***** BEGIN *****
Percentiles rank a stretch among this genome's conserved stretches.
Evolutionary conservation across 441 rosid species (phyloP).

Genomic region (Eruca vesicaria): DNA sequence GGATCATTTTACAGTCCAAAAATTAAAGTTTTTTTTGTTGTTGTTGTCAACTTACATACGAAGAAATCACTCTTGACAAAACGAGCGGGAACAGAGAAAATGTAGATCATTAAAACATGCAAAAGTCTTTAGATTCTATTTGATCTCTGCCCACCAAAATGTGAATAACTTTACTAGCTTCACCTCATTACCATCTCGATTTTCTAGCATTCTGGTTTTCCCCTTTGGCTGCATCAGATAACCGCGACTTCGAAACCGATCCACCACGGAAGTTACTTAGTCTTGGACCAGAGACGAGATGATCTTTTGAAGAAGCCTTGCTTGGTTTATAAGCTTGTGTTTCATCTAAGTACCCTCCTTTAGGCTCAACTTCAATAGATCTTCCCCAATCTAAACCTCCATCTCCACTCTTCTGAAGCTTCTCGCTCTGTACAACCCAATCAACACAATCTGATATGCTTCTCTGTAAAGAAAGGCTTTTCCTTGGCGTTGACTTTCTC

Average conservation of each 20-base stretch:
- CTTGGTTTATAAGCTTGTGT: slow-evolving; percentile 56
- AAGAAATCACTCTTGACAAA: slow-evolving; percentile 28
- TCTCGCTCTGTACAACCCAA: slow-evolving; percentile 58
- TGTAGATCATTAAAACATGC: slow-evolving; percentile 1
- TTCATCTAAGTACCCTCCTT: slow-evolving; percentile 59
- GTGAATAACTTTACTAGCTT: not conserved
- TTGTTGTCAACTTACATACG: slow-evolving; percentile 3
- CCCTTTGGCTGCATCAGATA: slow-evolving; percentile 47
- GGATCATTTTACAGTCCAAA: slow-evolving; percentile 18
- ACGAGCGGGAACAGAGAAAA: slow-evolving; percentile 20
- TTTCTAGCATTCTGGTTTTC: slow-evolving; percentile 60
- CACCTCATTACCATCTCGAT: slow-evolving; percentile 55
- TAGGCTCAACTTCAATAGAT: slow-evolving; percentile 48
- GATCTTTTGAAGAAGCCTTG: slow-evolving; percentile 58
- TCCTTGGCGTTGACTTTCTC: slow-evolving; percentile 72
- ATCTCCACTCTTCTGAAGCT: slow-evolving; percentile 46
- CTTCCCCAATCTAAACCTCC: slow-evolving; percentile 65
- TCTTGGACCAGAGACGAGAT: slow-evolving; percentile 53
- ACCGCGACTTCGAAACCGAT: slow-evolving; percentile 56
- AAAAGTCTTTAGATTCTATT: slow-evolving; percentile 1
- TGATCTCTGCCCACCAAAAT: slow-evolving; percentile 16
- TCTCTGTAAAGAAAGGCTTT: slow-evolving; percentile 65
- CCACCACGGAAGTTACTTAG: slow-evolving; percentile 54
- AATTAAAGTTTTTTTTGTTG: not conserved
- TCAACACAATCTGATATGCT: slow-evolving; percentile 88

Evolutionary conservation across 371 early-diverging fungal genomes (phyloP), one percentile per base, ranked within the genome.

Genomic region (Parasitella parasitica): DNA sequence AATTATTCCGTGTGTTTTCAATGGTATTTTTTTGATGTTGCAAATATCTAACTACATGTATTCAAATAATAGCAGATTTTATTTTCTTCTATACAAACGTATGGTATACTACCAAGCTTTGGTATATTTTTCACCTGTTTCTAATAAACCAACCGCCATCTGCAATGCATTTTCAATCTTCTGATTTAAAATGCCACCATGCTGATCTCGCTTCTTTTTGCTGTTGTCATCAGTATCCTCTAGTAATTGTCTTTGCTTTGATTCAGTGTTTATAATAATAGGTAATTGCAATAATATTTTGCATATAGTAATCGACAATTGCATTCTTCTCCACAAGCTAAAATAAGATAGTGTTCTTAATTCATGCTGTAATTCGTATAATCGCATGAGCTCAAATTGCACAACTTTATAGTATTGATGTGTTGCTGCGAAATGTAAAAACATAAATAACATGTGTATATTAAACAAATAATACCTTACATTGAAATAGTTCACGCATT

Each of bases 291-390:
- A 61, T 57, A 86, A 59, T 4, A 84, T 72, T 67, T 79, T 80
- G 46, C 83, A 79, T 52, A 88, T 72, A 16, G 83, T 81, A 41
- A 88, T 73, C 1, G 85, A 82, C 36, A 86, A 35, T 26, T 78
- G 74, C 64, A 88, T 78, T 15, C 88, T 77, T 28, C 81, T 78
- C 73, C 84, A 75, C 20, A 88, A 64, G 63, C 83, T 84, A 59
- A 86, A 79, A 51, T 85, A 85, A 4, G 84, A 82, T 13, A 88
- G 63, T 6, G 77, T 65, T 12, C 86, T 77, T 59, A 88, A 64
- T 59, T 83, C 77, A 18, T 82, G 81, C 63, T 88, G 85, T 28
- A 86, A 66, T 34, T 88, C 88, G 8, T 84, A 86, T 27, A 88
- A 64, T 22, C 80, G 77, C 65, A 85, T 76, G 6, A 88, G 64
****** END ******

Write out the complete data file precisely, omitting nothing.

Percentiles rank a stretch among this genome's conserved stretches.
Evolutionary conservation across 441 rosid species (phyloP).

Genomic region (Eruca vesicaria): DNA sequence GGATCATTTTACAGTCCAAAAATTAAAGTTTTTTTTGTTGTTGTTGTCAACTTACATACGAAGAAATCACTCTTGACAAAACGAGCGGGAACAGAGAAAATGTAGATCATTAAAACATGCAAAAGTCTTTAGATTCTATTTGATCTCTGCCCACCAAAATGTGAATAACTTTACTAGCTTCACCTCATTACCATCTCGATTTTCTAGCATTCTGGTTTTCCCCTTTGGCTGCATCAGATAACCGCGACTTCGAAACCGATCCACCACGGAAGTTACTTAGTCTTGGACCAGAGACGAGATGATCTTTTGAAGAAGCCTTGCTTGGTTTATAAGCTTGTGTTTCATCTAAGTACCCTCCTTTAGGCTCAACTTCAATAGATCTTCCCCAATCTAAACCTCCATCTCCACTCTTCTGAAGCTTCTCGCTCTGTACAACCCAATCAACACAATCTGATATGCTTCTCTGTAAAGAAAGGCTTTTCCTTGGCGTTGACTTTCTC

Average conservation of each 20-base stretch:
- CTTGGTTTATAAGCTTGTGT: slow-evolving; percentile 56
- AAGAAATCACTCTTGACAAA: slow-evolving; percentile 28
- TCTCGCTCTGTACAACCCAA: slow-evolving; percentile 58
- TGTAGATCATTAAAACATGC: slow-evolving; percentile 1
- TTCATCTAAGTACCCTCCTT: slow-evolving; percentile 59
- GTGAATAACTTTACTAGCTT: not conserved
- TTGTTGTCAACTTACATACG: slow-evolving; percentile 3
- CCCTTTGGCTGCATCAGATA: slow-evolving; percentile 47
- GGATCATTTTACAGTCCAAA: slow-evolving; percentile 18
- ACGAGCGGGAACAGAGAAAA: slow-evolving; percentile 20
- TTTCTAGCATTCTGGTTTTC: slow-evolving; percentile 60
- CACCTCATTACCATCTCGAT: slow-evolving; percentile 55
- TAGGCTCAACTTCAATAGAT: slow-evolving; percentile 48
- GATCTTTTGAAGAAGCCTTG: slow-evolving; percentile 58
- TCCTTGGCGTTGACTTTCTC: slow-evolving; percentile 72
- ATCTCCACTCTTCTGAAGCT: slow-evolving; percentile 46
- CTTCCCCAATCTAAACCTCC: slow-evolving; percentile 65
- TCTTGGACCAGAGACGAGAT: slow-evolving; percentile 53
- ACCGCGACTTCGAAACCGAT: slow-evolving; percentile 56
- AAAAGTCTTTAGATTCTATT: slow-evolving; percentile 1
- TGATCTCTGCCCACCAAAAT: slow-evolving; percentile 16
- TCTCTGTAAAGAAAGGCTTT: slow-evolving; percentile 65
- CCACCACGGAAGTTACTTAG: slow-evolving; percentile 54
- AATTAAAGTTTTTTTTGTTG: not conserved
- TCAACACAATCTGATATGCT: slow-evolving; percentile 88

Evolutionary conservation across 371 early-diverging fungal genomes (phyloP), one percentile per base, ranked within the genome.

Genomic region (Parasitella parasitica): DNA sequence AATTATTCCGTGTGTTTTCAATGGTATTTTTTTGATGTTGCAAATATCTAACTACATGTATTCAAATAATAGCAGATTTTATTTTCTTCTATACAAACGTATGGTATACTACCAAGCTTTGGTATATTTTTCACCTGTTTCTAATAAACCAACCGCCATCTGCAATGCATTTTCAATCTTCTGATTTAAAATGCCACCATGCTGATCTCGCTTCTTTTTGCTGTTGTCATCAGTATCCTCTAGTAATTGTCTTTGCTTTGATTCAGTGTTTATAATAATAGGTAATTGCAATAATATTTTGCATATAGTAATCGACAATTGCATTCTTCTCCACAAGCTAAAATAAGATAGTGTTCTTAATTCATGCTGTAATTCGTATAATCGCATGAGCTCAAATTGCACAACTTTATAGTATTGATGTGTTGCTGCGAAATGTAAAAACATAAATAACATGTGTATATTAAACAAATAATACCTTACATTGAAATAGTTCACGCATT

Each of bases 291-390:
- A 61, T 57, A 86, A 59, T 4, A 84, T 72, T 67, T 79, T 80
- G 46, C 83, A 79, T 52, A 88, T 72, A 16, G 83, T 81, A 41
- A 88, T 73, C 1, G 85, A 82, C 36, A 86, A 35, T 26, T 78
- G 74, C 64, A 88, T 78, T 15, C 88, T 77, T 28, C 81, T 78
- C 73, C 84, A 75, C 20, A 88, A 64, G 63, C 83, T 84, A 59
- A 86, A 79, A 51, T 85, A 85, A 4, G 84, A 82, T 13, A 88
- G 63, T 6, G 77, T 65, T 12, C 86, T 77, T 59, A 88, A 64
- T 59, T 83, C 77, A 18, T 82, G 81, C 63, T 88, G 85, T 28
- A 86, A 66, T 34, T 88, C 88, G 8, T 84, A 86, T 27, A 88
- A 64, T 22, C 80, G 77, C 65, A 85, T 76, G 6, A 88, G 64